Ashes death plot revealed

The London Tube bombers plotted to kill the Australian cricket team by spraying sarin gas into their change rooms during last year’s Ashes series, a friend of the terrorists claims.

Al-Qaida commanders allegedly ordered the suicide bombers to get jobs at Edgbaston Cricket Ground and wipe out the Australian and England players.

They were instructed to release sarin gas, a highly toxic nerve agent that is one of the world’s most dangerous chemical weapons.

But cricket-loving terrorist Shehzad Tanweer apparently objected and instead the terrorist cell perpetrated the July 7 underground Tube and bus bombings that killed 56 people and injured more than 700.

Play in the Second Test at Edgbaston, in Birmingham, started as scheduled on August 4 and England went on to win the thriller by two runs and level the series 1-1.

Among the Australian stars using the change rooms were Shane Warne, Ricky Ponting and Adam Gilchrist.

The Australian Test team has not been told of the plot.

More than a dozen terrorism suspects have since been arrested in Birmingham over other plots – including plans to blow up more than a dozen passenger flights between Britain and the US.

Sarin gas was first used as a terror weapon by the Aum Supreme cult in a 1995 Tokyo subway attack that killed 12 and left almost 1000 people sick.

Body: Bombers Mohammed Sadique Khan, 30, and Tanweer, 22, are believed to have received the initial instructions to assassinate the Aussies while attending an al-Qaida training camp in Kashmir in December 2004.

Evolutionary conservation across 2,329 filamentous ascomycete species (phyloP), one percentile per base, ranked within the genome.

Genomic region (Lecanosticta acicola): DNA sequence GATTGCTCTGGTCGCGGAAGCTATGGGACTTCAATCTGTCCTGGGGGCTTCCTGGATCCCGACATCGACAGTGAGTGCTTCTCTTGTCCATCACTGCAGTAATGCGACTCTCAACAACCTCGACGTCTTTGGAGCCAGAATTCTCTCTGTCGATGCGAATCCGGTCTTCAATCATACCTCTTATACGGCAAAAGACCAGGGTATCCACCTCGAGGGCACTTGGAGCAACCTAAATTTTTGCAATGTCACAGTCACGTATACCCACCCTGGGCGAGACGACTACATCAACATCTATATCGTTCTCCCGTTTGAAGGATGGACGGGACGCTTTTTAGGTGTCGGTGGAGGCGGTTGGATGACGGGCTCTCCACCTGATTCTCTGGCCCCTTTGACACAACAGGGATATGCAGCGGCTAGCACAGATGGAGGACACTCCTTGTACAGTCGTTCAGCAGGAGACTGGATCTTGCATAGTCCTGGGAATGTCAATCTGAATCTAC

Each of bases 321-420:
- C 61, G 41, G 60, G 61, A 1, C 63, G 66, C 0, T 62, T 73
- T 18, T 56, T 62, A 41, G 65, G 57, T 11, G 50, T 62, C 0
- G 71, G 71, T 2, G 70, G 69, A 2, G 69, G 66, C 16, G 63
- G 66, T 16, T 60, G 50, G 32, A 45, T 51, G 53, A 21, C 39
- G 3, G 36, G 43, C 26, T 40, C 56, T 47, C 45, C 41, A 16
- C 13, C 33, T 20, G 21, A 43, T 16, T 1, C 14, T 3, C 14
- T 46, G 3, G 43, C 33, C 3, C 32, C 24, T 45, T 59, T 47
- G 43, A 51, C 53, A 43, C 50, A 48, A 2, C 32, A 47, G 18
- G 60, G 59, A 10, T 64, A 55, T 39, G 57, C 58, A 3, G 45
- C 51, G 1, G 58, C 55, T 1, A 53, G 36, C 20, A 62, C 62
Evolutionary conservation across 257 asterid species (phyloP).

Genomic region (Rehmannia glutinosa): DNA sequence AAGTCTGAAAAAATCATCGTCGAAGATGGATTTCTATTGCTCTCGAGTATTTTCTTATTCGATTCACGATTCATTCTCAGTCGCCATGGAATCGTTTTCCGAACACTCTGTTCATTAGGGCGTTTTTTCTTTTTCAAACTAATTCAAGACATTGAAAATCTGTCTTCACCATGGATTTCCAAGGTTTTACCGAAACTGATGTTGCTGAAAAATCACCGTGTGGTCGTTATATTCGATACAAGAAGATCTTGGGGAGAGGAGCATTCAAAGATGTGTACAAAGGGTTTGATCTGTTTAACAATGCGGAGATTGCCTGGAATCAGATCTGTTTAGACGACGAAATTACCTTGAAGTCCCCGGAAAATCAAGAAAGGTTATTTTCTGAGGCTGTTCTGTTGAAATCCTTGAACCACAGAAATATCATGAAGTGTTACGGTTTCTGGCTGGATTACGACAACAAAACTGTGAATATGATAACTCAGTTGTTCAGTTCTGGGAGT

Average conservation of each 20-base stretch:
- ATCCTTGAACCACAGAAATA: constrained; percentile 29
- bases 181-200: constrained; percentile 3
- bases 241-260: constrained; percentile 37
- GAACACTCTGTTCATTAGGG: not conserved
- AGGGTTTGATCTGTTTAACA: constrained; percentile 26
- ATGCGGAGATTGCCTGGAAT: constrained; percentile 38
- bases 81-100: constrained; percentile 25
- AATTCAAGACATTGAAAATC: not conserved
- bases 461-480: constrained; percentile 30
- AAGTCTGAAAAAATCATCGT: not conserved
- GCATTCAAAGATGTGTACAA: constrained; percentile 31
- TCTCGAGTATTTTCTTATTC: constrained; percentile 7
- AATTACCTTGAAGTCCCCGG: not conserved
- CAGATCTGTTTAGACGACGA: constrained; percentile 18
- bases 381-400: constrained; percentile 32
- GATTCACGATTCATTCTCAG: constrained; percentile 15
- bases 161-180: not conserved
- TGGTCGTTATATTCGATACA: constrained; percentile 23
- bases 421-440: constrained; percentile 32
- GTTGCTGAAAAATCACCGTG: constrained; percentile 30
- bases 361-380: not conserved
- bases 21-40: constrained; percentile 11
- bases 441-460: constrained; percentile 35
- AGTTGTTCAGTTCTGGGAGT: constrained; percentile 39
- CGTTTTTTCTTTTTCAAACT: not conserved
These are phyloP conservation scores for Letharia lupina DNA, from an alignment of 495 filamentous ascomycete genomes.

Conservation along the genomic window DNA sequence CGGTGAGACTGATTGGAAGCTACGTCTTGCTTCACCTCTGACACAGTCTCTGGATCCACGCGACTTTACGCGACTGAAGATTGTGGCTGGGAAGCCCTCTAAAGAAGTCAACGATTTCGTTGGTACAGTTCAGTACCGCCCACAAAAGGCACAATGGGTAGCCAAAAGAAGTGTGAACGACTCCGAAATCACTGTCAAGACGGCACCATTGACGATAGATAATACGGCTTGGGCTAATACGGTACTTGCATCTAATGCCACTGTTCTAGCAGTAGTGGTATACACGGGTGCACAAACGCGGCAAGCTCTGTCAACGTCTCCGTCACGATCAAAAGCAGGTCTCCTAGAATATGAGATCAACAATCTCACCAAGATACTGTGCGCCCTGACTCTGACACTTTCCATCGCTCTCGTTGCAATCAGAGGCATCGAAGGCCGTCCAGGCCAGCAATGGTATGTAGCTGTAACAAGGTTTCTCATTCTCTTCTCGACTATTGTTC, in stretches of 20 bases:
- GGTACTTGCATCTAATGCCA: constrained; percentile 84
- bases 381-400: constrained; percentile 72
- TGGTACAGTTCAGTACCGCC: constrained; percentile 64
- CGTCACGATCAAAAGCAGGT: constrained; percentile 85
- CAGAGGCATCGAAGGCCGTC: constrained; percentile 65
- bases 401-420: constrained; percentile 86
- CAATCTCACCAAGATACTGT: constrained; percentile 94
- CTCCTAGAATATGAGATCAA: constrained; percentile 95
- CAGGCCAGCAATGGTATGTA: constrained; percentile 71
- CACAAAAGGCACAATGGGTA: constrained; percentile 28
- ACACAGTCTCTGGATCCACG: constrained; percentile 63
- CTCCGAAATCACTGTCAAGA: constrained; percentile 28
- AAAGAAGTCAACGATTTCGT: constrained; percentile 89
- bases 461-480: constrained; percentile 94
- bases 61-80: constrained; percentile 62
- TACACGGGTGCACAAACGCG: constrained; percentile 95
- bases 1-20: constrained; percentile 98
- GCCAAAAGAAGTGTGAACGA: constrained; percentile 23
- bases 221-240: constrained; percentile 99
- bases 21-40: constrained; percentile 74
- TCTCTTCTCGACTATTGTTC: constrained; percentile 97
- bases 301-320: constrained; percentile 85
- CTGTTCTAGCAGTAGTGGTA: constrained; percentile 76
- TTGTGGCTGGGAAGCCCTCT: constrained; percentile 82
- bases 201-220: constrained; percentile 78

Britain’s Sunday Times quoted a man using the pseudonym Ahmed Hafiz — a friend of bus bomber Hasib Hussain who detonated his deadly device at London’s Tavistock Square.

Hafiz said he received information about the Ashes plot from members of his extended family who are involved in running the Kashmir terror training camp.

Tanweer and Khan had a fist fight over the cricket plot, he claimed.

“Tanweer had (Khan) in a headlock and the fight had to be broken up,” Hafiz said.

Even after it was decided to go ahead with the July 7 attacks, the cricket plot remained as an option.

“It was always there, as Plan B,” Hafiz said.

He claimed Khan emerged as the ring-leader of the July 7 bombers after he impressed camp commanders in Kashmir by ceremonially sacrificing a bull.

A senior British anti-terror officer yesterday said police were keen to interview Hafiz.

Cricket Australia spokesman Peter Young said security for the Australian Test was beefed up after the Tube bomb attacks. But the team was never told of the alleged sarin threat.

Paceman Jason Gillespie last night hit back at critics who ridiculed his threat to abandon the Ashes tour because of player safety.

“My words were we would have to consider our options and that wasn’t being silly, it wasn’t being crazy,” he said. “In light of what has come out it was totally justified.”

Security expert Neil Fergus, a consultant for the Olympic Games and other major events, said it was unlikely al-Qaida had the ability to effectively use sarin as a mass-casualty weapon.

But if the alleged Birmingham plot turned out to be true, it was an important discovery.

“I think it shows an insight into the targeting methodology al-Qaida and those groups do have,” he said.

“Although they do not have the capacity for chemical warfare at this stage, thank God, the fact they were thinking about targeting cricketers is important.”

He said interrogations of captured al-Qaida figures had shown their desire to attack major sporting events.

The Australian team had previously cancelled three international tours — to Pakistan, Zimbabwe and Sri Lanka — because of domestic security concerns.

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